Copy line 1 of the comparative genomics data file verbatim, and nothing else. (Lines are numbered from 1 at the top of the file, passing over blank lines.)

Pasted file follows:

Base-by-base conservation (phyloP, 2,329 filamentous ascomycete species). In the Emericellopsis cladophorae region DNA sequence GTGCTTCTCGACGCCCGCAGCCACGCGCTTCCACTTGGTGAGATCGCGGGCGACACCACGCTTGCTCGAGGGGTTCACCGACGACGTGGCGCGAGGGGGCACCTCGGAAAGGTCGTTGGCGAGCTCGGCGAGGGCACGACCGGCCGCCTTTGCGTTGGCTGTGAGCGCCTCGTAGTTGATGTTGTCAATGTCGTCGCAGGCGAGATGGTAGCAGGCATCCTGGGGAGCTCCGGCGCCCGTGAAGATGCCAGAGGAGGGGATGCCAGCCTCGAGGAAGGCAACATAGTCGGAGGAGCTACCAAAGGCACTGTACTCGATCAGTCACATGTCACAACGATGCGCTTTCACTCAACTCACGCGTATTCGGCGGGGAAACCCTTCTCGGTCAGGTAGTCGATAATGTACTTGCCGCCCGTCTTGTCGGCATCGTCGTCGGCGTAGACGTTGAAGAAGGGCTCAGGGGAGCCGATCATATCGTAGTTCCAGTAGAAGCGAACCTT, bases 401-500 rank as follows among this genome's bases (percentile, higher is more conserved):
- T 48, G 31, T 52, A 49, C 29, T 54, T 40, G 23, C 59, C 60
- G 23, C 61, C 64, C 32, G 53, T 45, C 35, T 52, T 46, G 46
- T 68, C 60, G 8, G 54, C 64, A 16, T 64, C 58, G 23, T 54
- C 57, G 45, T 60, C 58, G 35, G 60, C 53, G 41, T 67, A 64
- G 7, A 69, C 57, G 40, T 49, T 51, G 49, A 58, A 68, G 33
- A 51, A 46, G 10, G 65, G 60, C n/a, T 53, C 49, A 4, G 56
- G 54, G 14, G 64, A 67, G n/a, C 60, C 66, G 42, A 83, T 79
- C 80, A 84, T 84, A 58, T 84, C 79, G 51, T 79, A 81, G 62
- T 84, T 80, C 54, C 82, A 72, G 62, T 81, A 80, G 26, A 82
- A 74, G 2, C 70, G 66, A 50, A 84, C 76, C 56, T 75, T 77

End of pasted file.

Base-by-base conservation (phyloP, 2,329 filamentous ascomycete species). In the Emericellopsis cladophorae region DNA sequence GTGCTTCTCGACGCCCGCAGCCACGCGCTTCCACTTGGTGAGATCGCGGGCGACACCACGCTTGCTCGAGGGGTTCACCGACGACGTGGCGCGAGGGGGCACCTCGGAAAGGTCGTTGGCGAGCTCGGCGAGGGCACGACCGGCCGCCTTTGCGTTGGCTGTGAGCGCCTCGTAGTTGATGTTGTCAATGTCGTCGCAGGCGAGATGGTAGCAGGCATCCTGGGGAGCTCCGGCGCCCGTGAAGATGCCAGAGGAGGGGATGCCAGCCTCGAGGAAGGCAACATAGTCGGAGGAGCTACCAAAGGCACTGTACTCGATCAGTCACATGTCACAACGATGCGCTTTCACTCAACTCACGCGTATTCGGCGGGGAAACCCTTCTCGGTCAGGTAGTCGATAATGTACTTGCCGCCCGTCTTGTCGGCATCGTCGTCGGCGTAGACGTTGAAGAAGGGCTCAGGGGAGCCGATCATATCGTAGTTCCAGTAGAAGCGAACCTT, bases 401-500 rank as follows among this genome's bases (percentile, higher is more conserved):